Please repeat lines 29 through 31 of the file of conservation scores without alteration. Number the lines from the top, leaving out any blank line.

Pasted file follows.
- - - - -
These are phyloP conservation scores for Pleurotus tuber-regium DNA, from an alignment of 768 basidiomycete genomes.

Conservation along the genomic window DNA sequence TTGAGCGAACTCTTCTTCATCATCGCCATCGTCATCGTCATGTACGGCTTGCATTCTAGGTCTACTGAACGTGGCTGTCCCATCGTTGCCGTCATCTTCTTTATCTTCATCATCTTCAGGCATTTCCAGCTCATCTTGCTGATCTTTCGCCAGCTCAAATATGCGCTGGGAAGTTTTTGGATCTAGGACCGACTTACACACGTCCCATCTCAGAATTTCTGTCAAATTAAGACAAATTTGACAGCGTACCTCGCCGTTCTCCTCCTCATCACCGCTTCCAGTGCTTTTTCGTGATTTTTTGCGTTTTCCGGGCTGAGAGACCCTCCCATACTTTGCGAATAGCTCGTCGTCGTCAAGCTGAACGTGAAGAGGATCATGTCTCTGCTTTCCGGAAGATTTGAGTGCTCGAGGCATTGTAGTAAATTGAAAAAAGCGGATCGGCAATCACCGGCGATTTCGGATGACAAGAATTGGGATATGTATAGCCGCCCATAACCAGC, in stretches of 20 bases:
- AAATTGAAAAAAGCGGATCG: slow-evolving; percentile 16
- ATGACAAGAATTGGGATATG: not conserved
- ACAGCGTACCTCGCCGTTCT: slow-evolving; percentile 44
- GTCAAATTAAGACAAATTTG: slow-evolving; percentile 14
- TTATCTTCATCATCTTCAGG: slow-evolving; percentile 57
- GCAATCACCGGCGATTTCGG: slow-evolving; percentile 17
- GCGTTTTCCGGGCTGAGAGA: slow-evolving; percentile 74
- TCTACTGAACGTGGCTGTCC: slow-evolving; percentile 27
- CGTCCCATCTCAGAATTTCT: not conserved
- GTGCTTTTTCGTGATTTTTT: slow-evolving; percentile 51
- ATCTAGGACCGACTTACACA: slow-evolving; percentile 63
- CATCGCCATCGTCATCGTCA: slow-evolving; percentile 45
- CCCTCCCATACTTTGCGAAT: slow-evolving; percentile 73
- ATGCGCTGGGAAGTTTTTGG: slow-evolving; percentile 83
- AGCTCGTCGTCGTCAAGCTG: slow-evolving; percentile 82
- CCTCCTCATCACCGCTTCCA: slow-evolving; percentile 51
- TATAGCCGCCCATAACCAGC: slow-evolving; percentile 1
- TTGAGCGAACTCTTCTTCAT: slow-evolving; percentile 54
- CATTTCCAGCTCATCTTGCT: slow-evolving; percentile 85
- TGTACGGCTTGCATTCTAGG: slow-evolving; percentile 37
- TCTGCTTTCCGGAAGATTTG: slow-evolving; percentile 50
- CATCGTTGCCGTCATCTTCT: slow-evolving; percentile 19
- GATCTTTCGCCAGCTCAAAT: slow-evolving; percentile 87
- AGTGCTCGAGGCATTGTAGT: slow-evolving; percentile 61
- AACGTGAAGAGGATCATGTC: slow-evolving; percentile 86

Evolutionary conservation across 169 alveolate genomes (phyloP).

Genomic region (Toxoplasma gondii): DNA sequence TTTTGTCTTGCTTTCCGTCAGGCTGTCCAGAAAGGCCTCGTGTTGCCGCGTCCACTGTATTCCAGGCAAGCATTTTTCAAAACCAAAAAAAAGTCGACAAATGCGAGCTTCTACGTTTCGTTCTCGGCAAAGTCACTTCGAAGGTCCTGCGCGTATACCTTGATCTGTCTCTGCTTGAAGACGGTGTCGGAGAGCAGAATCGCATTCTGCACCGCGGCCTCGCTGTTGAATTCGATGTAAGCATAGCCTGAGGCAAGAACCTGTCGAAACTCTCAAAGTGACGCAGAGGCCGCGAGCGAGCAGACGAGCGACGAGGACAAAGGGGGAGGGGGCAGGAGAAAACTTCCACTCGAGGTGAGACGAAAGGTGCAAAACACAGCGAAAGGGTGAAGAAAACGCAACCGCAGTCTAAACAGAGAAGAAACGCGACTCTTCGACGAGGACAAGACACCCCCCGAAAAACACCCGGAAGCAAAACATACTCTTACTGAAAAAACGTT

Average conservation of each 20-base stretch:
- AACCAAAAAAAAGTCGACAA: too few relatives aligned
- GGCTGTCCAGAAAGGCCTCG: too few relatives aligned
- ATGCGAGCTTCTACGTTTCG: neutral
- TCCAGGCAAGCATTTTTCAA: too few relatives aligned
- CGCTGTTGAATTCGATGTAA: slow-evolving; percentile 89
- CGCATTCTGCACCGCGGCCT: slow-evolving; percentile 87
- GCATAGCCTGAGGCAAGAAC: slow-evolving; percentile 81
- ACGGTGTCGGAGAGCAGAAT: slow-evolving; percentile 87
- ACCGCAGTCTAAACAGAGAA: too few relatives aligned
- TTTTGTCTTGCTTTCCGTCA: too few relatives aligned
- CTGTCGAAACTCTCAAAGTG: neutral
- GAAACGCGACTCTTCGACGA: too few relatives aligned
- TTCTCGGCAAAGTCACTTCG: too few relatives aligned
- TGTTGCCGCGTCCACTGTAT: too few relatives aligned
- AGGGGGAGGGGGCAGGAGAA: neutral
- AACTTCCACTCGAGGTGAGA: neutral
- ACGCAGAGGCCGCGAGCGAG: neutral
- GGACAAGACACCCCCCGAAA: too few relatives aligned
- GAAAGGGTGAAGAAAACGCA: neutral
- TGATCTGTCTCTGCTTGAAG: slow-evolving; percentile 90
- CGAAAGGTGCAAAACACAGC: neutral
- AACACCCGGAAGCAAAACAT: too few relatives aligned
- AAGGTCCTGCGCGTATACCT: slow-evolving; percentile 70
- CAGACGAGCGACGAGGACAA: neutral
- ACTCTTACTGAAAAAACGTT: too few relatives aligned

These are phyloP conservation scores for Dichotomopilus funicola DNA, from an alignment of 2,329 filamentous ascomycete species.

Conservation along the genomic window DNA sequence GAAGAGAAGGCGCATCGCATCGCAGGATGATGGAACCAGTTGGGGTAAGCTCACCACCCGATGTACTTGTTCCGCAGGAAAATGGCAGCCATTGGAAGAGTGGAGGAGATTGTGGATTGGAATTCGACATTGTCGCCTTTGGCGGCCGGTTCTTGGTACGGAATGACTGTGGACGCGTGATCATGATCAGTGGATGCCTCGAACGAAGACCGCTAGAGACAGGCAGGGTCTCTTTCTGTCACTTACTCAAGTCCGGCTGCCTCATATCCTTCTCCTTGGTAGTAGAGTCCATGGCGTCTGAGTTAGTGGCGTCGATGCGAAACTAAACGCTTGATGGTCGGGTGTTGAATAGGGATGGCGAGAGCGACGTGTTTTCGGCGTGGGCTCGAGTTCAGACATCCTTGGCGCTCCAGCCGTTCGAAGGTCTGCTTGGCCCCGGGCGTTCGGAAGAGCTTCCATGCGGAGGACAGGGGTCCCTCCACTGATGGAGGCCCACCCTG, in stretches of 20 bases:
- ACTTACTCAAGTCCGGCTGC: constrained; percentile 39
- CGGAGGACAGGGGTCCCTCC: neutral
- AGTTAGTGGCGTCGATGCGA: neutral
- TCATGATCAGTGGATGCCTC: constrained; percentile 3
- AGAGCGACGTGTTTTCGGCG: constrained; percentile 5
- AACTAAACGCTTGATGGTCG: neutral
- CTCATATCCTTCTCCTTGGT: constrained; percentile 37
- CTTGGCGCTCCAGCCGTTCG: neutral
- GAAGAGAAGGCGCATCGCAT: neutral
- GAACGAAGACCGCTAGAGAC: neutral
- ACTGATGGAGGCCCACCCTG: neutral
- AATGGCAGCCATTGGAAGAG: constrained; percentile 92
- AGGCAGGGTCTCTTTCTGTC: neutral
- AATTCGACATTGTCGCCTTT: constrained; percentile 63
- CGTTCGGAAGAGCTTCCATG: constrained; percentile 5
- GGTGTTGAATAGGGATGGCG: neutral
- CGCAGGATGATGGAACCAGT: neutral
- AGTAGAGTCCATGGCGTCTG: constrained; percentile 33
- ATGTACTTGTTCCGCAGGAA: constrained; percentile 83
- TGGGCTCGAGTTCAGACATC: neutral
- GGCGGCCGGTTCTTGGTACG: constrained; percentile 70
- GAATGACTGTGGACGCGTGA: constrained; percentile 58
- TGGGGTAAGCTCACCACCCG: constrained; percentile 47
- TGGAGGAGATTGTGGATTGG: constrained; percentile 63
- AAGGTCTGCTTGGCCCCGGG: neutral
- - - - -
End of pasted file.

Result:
Genomic region (Toxoplasma gondii): DNA sequence TTTTGTCTTGCTTTCCGTCAGGCTGTCCAGAAAGGCCTCGTGTTGCCGCGTCCACTGTATTCCAGGCAAGCATTTTTCAAAACCAAAAAAAAGTCGACAAATGCGAGCTTCTACGTTTCGTTCTCGGCAAAGTCACTTCGAAGGTCCTGCGCGTATACCTTGATCTGTCTCTGCTTGAAGACGGTGTCGGAGAGCAGAATCGCATTCTGCACCGCGGCCTCGCTGTTGAATTCGATGTAAGCATAGCCTGAGGCAAGAACCTGTCGAAACTCTCAAAGTGACGCAGAGGCCGCGAGCGAGCAGACGAGCGACGAGGACAAAGGGGGAGGGGGCAGGAGAAAACTTCCACTCGAGGTGAGACGAAAGGTGCAAAACACAGCGAAAGGGTGAAGAAAACGCAACCGCAGTCTAAACAGAGAAGAAACGCGACTCTTCGACGAGGACAAGACACCCCCCGAAAAACACCCGGAAGCAAAACATACTCTTACTGAAAAAACGTT

Average conservation of each 20-base stretch:
- AACCAAAAAAAAGTCGACAA: too few relatives aligned